Mr Campbell wrote several papers for the Edinburgh Encyclopædia (of which Telford had some share), including poetical biographies, an account of the drama, and an elaborate historical notice of Great Britain. He also compiled Annals of Great Britain, from the Accession of George III. to the Peace of Amiens, in three volumes. Such compilations can only be considered in the light of mental drudgery; but Campbell, like Goldsmith, could impart grace and interest to task-work. In 1806, through the influence of Mr Fox, the government granted a pension to the poet-a well-merited tribute to the author of those national strains, Ye Mariners of England, and the Battle of the Baltic. In 1809 was published his second great poem, Gertrude of Wyoming, a Pennsylvanian Tale. The subsequent literary labours of Mr Campbell have only, as regards his poetical fame, been subordinate efforts. The best of them were contributed to the New Monthly Magazine, which he edited for ten years (from 1820 to 1830); and one of these minor poems, the Last Man, may be ranked among his greatest conceptions: it is like a sketch by Michael Angelo or Rembrandt. Previous to this time the poet had visited Paris in company with Mrs Siddons and John Kemble, and enjoyed the sculptured forms and other works of art in the Louvre with such intensity, that they seemed to give his mind a new sense of the harmony of art a new visual power of enjoying beauty.. Every step of approach,' he says, to the presence of the Apollo Belvidere, added to my sensations, and all recollections of his name in classic poetry swarmed on my mind as spontaneously as the associations that are conjured up by the sweetest music.' In 1818 he again visited Germany, and on his return the following year, he published his Specimens of the British Poets, with biographical and critical notices, in seven volumes.* The justness and beauty of his critical dissertations have been universally admitted; some of them are perfect models of chaste yet animated criticism. In 1820 Mr Campbell delivered a course of lectures on poetry at the Surrey institution; in 1824 he published Theodric, and other Poems; and, though busy in establishing the London university, he was, in 1827, honoured with the graceful compliment of being elected lord rector of the university of his native city. This distinction was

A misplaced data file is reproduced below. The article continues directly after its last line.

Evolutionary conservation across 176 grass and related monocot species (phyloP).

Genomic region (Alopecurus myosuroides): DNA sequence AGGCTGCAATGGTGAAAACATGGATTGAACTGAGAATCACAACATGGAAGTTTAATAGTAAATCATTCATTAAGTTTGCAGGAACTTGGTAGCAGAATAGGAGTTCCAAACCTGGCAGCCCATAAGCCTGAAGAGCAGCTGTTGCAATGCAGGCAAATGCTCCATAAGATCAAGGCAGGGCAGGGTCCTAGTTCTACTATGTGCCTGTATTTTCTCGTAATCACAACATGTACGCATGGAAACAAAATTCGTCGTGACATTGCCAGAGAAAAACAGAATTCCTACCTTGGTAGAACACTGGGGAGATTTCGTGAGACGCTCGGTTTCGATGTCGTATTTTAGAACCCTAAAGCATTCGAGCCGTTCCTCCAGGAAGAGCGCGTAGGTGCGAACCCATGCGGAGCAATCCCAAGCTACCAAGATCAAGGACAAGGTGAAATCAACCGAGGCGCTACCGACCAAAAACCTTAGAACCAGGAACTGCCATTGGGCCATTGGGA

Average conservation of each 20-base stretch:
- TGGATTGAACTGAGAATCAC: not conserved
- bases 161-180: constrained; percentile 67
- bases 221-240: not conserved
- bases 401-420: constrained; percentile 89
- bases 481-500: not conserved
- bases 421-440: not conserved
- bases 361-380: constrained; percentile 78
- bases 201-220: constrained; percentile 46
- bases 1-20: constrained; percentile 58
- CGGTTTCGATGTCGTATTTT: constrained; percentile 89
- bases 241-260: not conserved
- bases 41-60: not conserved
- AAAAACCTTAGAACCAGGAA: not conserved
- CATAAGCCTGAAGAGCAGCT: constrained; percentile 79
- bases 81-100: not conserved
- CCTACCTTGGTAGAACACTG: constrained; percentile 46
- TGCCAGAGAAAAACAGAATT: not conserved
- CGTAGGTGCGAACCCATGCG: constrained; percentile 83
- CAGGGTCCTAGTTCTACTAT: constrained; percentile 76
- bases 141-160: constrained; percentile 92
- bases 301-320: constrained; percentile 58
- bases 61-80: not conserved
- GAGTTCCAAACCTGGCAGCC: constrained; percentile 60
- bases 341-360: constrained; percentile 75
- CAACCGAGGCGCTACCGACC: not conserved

poets' legacies, the sums were nearly doubled in consequence of the testator's effects far exceeding what he believed to be their value. Thomas Telford (1755-1834) was himself a rhymester in his youth. He was born on poetic ground, amidst the scenes of old Scottish song, green hills, and the other adjuncts of a landscape of great sylvan and pastoral beauty. Eskdale, his native district (where he lived till nearly twenty, first as a shepherd, and afterwards as a stone-mason), was also the birthplace of Armstrong and Mickle. Telford wrote a poem descriptive of this classic dale, but it is only a feeble paraphrase of Goldsmith. He addressed an epistle to Burns, part of which is published by Currie. These boyish studies and predilections contrast strangely with the severer pursuits of his after years as a mathematician and engineer. In his